NEW YORK – Yet another Obama relative is about to surface in the United States to cause the president grief over the credibility of key aspects of the autobiography that helped propel him to the White House, “Dreams from My Father: A Story of Race and Inheritance.”
Mark Obama Ndesandjo, Barack Obama’s Kenyan half-brother, plans to release Sept. 16 his own autobiography, “An Obama’s Journey: My Odyssey of Self-Discovery across Three Cultures,” published by Globe Pequot Press.
WND reported in December Ndesandjo initially planned to self-publish the book.
In an advance copy of the 374-page memoir obtained by WND, Ndesandjo describes his relationship with his half-brother as distant and strained.
In an appendix, Ndesandjo disputes as inaccurate and a fabrication much of what Obama presented as his African roots in “Dreams from My Father,” which was used to introduce his complex family story to the nation.
Ndesandjo’s mother was Ruth Baker, a Jewish Bostonian that Barack Obama Sr. met and married while pursuing graduate studies at Harvard. Barack Obama is the son of the Kenyan and his second wife, Stanley Ann Dunham, a white student he met while studying at the University of Hawaii.
Baker was a 1958 graduate of Simmons College in Boston with a degree in business.
Commonly known as Ruth Nidesand in most Obama biographical accounts, she followed Barack Obama Sr. back to Africa and married him in Kenya in a civil ceremony Dec. 24, 1964.
After Baker divorced Barack Obama Sr., she and her two sons by Barack Obama Sr. took on the surname of their stepfather, Ndesandjo.
Ndesandjo’s new book enters the controversy over “Dreams,” which WND columnist Jack Cashill has argued not only contains fictional accounts but was written largely by former Weather Underground domestic terrorist and Marxist activist Bill Ayers.
Ndesandjo currently lives in Shenzhen, China, where he gives piano lessons to orphans.
He plans to be in the U.S. for two weeks in mid-September. He will launch “An Obama’s Journey” with a book signing Sept. 13 at a Barnes & Noble store in Manhattan’s Upper West Side neighborhood.
‘So close, yet so far’
Ndesandjo opens the book with a prelude that describes his meeting with his half-brother at the St. Regis hotel in Beijing in 2009.
“Hearing a sound behind me, I turned to see someone standing in the doorway, cast into shadow by the bright light from the corridor outside,” he wrote of first seeing Barack in China. “I recognized the outline of those big, mouse-like ears that always seem to stick out. He stepped into the light and I saw his calm, serious face.”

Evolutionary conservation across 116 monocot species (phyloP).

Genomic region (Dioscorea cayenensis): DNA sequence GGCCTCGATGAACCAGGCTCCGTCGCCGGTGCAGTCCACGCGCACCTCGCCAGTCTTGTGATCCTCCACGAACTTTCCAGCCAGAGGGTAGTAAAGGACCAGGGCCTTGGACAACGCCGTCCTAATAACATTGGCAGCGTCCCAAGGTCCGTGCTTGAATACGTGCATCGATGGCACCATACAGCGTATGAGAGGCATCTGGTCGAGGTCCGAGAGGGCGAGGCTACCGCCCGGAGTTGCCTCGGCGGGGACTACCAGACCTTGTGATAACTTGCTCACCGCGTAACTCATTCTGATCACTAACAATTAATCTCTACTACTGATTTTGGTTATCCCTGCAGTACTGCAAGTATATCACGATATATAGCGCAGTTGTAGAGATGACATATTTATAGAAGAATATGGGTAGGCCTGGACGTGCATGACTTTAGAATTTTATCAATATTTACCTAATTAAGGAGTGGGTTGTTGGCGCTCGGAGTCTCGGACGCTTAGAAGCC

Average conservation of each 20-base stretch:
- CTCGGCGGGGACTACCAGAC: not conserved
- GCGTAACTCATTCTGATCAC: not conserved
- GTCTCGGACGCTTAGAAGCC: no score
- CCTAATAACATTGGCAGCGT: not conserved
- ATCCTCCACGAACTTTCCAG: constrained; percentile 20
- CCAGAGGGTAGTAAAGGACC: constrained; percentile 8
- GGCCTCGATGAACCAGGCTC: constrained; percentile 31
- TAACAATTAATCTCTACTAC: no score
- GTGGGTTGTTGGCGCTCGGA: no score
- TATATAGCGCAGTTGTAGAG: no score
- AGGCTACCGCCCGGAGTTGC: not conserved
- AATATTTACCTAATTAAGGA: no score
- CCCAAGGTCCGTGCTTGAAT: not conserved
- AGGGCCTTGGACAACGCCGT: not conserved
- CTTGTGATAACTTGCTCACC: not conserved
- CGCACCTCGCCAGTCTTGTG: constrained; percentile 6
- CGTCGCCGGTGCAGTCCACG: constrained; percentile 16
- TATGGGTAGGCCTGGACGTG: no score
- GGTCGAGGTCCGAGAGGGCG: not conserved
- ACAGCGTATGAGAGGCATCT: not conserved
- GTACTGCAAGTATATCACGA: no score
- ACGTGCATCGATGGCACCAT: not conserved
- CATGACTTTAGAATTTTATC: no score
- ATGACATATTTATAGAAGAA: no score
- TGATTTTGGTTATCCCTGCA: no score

Impulsively, Ndesandjo hugged Barack.
“Suddenly, he hugged me back,” he continued the narrative.
“I detected a faint smell of cigarette smoke and knew that, in spite of his and Michelle’s best efforts, today he had been playing truant.”
At that meeting, Ndesandjo reflected back on a piece of Chinese calligraphy he had given Barack at a previous meeting, in Austin during the 2008 presidential campaign. It read: “So close, yet so far. So far, yet so near.”
Ndesandjo reflected that Obama was close to him in the elaborately decorated hotel meeting room in China, yet so far away emotionally.
“Yet could I honestly have expected that some old photographs, or even the novel I had written, would get my brother to open up to me for the first time?” he wrote.
“How could the beliefs he had clung to for decades, the entrenched admiration of an adult for his father, be in any way altered by the views of a brother he hardly knew?”
‘To me my father had always been dead’
Ndesandjo writes graphically of his father’s proclivity for domestic violence.
“We Obamas have big hands,” he wrote.
“They can be used to create or to debase. My hands enable me to comfortably reach across twelve keys and play piano well. My father would use his big hands to knock my mother down when he came home from a night of drinking. I would move protectively toward her and clutch her legs, crying. I know now why I mostly remember her legs, not her torso, or even her face.”
He writes of being woken up as a child in the middle of a Kenyan night:
“When I was abruptly woken up, I would see light streaming in around the sides of the door. There would be thumps and yells, often followed by the sound of my mother screaming in pain or anger. Once I heard a loud crash and rushed to the door of the living room. By the orange light I saw my mother on the floor and my father standing over her, his hands clenched.”
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